The problem with this can be that people in our lives have no idea why we are withdrawing. Our students, especially, may internalize this as something they’ve done wrong. They don’t see their regular teacher standing in front of them, but they don’t understand what is happening.
And then there are some of us who take on more when we are in times of distress. We pile on the to-dos and the commitments as a way of numbing our pain. We may do this because we want the distraction, or we may do this as we clamour to feel valued.
Again, we aren’t dealing with the real issue. And we aren’t allowing space for our emotions. There is no margin – so therefore there is no time to deal with these real-life challenges.
So – What’s the Answer?
The easy thing to do right now is to give you a strategy – one that works for me or one that works for my clients – but that would be doing you a disservice. Because herein lies the problem – we want to dissipate, escape, solve, or numb. We want to escape the heaviness, numb the pain, dissipate the blame, and solve the problem.
What if I told you the only way to feel lighter were to acknowledge how heavy your burden is. Lean in to all the feelings you are feeling. Cry. Get angry. Be real about what is really bothering you.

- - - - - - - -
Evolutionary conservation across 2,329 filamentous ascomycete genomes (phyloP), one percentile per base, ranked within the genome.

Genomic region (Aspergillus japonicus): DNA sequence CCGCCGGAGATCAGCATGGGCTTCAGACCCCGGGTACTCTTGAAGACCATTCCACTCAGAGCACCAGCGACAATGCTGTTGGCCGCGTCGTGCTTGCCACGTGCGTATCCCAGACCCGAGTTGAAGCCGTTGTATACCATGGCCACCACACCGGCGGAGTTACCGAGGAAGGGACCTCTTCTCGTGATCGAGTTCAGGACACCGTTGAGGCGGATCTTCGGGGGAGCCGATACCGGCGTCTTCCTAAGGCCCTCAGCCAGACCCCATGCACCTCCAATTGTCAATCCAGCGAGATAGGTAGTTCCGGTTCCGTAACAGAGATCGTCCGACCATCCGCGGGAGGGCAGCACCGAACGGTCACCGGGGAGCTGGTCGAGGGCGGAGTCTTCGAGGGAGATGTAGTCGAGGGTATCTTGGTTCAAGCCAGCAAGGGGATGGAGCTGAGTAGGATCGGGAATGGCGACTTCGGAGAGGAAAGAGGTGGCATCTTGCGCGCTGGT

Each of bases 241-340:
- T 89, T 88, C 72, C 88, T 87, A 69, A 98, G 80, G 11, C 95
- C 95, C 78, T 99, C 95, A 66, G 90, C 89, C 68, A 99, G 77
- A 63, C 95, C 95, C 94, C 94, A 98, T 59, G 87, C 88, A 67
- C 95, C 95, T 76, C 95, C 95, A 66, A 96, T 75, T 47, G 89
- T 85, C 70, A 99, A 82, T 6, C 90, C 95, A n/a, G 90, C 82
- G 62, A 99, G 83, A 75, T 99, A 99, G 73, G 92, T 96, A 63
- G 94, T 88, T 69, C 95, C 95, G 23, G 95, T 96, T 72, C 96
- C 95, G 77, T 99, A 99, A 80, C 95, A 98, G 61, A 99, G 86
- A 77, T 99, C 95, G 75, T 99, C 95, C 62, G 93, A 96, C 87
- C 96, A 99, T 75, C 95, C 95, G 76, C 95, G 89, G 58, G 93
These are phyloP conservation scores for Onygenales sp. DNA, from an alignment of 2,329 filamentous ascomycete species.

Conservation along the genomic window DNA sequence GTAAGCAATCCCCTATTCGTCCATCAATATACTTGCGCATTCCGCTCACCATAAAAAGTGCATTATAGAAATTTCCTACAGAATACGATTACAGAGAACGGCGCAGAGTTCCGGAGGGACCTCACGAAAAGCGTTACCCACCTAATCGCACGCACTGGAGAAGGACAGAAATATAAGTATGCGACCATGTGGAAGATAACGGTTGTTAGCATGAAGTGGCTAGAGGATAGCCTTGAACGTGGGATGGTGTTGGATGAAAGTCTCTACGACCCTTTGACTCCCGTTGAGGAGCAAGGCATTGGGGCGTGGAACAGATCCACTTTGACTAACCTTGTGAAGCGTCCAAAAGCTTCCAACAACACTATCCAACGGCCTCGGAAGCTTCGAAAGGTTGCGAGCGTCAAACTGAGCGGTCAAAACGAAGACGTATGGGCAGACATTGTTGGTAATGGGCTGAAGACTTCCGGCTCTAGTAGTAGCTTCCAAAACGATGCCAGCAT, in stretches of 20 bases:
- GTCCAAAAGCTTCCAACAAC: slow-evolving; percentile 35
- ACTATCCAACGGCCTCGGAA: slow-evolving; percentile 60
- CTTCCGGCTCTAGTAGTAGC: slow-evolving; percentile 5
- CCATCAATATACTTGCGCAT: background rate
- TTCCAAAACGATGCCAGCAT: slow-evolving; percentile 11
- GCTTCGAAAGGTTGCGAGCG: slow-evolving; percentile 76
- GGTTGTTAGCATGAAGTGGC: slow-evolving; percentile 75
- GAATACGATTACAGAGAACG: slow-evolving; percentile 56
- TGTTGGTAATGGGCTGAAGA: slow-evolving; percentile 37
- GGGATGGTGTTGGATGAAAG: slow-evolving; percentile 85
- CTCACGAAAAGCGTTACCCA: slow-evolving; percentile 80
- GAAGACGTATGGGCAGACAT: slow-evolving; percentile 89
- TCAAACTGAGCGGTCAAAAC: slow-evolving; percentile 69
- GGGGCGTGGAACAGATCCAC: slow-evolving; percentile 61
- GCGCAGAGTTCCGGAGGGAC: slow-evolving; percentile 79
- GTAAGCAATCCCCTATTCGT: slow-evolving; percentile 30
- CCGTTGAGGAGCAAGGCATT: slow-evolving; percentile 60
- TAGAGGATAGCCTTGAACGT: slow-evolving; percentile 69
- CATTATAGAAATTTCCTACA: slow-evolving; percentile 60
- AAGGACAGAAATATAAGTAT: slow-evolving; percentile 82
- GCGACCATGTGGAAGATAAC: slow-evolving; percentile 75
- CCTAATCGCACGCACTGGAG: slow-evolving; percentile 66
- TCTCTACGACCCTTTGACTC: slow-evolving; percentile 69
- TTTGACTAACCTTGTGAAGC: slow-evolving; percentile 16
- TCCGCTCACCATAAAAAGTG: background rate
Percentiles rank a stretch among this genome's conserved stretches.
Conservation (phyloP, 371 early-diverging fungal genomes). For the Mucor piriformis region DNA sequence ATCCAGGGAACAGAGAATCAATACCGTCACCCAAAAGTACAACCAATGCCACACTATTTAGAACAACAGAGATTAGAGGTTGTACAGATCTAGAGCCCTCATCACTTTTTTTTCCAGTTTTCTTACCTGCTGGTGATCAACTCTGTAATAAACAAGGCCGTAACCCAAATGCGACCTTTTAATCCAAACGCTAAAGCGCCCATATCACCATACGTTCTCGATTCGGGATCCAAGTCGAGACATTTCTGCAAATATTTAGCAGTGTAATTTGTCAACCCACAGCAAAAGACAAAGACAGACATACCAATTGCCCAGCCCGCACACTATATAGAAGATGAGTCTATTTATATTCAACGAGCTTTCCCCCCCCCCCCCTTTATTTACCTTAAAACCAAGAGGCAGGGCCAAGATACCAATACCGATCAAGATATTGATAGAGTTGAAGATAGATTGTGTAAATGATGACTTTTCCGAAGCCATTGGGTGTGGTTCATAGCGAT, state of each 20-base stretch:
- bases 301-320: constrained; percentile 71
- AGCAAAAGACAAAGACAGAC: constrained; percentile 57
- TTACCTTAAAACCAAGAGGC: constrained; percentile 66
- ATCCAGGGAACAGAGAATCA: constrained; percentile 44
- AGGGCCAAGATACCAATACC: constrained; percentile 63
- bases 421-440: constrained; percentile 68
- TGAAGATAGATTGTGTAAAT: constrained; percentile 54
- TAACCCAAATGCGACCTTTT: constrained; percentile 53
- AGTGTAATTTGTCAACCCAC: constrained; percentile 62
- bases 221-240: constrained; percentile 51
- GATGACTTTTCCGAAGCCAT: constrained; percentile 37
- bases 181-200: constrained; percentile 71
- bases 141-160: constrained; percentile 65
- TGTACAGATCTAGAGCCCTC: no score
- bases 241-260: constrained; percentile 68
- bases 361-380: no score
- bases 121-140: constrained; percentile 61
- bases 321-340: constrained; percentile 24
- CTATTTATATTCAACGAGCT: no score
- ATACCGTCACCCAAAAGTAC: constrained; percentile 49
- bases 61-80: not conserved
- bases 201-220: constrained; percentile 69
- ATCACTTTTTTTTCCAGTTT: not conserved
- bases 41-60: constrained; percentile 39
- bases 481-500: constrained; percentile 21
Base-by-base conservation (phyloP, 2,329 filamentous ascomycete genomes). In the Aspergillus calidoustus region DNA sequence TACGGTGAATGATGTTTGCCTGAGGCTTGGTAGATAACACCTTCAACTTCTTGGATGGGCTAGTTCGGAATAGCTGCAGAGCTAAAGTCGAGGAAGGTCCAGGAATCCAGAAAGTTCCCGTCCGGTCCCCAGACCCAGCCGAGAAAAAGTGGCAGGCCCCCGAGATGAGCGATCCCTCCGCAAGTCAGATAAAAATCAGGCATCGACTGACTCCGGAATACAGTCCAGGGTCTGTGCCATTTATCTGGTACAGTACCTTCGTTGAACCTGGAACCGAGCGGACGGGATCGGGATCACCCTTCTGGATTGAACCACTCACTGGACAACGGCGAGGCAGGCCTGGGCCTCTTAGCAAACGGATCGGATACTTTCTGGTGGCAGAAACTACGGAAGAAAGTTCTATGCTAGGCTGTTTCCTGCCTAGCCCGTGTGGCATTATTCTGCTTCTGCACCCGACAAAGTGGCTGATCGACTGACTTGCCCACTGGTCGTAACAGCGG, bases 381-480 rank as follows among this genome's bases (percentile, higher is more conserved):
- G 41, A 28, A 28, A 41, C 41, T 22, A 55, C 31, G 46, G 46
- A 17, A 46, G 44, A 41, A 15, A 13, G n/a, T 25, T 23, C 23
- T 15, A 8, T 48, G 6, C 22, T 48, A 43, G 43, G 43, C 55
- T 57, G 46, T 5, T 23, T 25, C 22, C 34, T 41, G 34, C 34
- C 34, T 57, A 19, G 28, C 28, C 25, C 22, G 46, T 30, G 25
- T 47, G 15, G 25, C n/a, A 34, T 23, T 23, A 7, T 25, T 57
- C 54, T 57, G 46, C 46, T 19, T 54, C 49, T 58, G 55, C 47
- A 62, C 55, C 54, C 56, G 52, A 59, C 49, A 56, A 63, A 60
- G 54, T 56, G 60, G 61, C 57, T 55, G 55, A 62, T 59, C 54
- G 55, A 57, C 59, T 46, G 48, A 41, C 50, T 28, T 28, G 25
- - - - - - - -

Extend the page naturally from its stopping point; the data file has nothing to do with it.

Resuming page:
What if I told you the only way to soothe your pain right now is to feel it.
I know. You probably want to punch your computer screen. And blaming me will probably be easier.
But your students need to see YOU – with all your cracks.
You don’t need to explain the details of your pain – as that would not be appropriate. But to tell your students that you are experiencing some hard things in your life, and that sometimes it makes you sad – THAT would be real.
Telling students that they are not the cause of your pain, but that sometimes they will see evidence that you are in pain – THAT would be a life lesson they would never forget.
Sharing with students that they help you remember the good things in life – starting a gratitude ritual or another healthy method of moving through pain in life – THAT would be a lesson in how to be a REAL person.
“Real isn’t how you are made,’ said the Skin Horse. ‘It’s a thing that happens to you. When a child loves you for a long, long time, not just to play with, but REALLY loves you, then you become Real.’
‘Does it hurt?’ asked the Rabbit.
‘Sometimes,’ said the Skin Horse, for he was always truthful. ‘When you are Real you don’t mind being hurt.’
‘Does it happen all at once, like being wound up,’ he asked, ‘or bit by bit?’
‘It doesn’t happen all at once,’ said the Skin Horse. ‘You become. It takes a long time. That’s why it doesn’t happen often to people who break easily, or have sharp edges, or who have to be carefully kept. Generally, by the time you are Real, most of your hair has been loved off, and your eyes drop out and you get loose in the joints and very shabby. But these things don’t matter at all, because once you are Real you can’t be ugly, except to people who don’t understand.”
― Margery Williams, The Velveteen Rabbit (emphasis my own)
Let’s be real. Let’s share what real looks like with our students. And in the process, teach them that it’s okay for them to show their cracks and feel their pain.
With all my heart,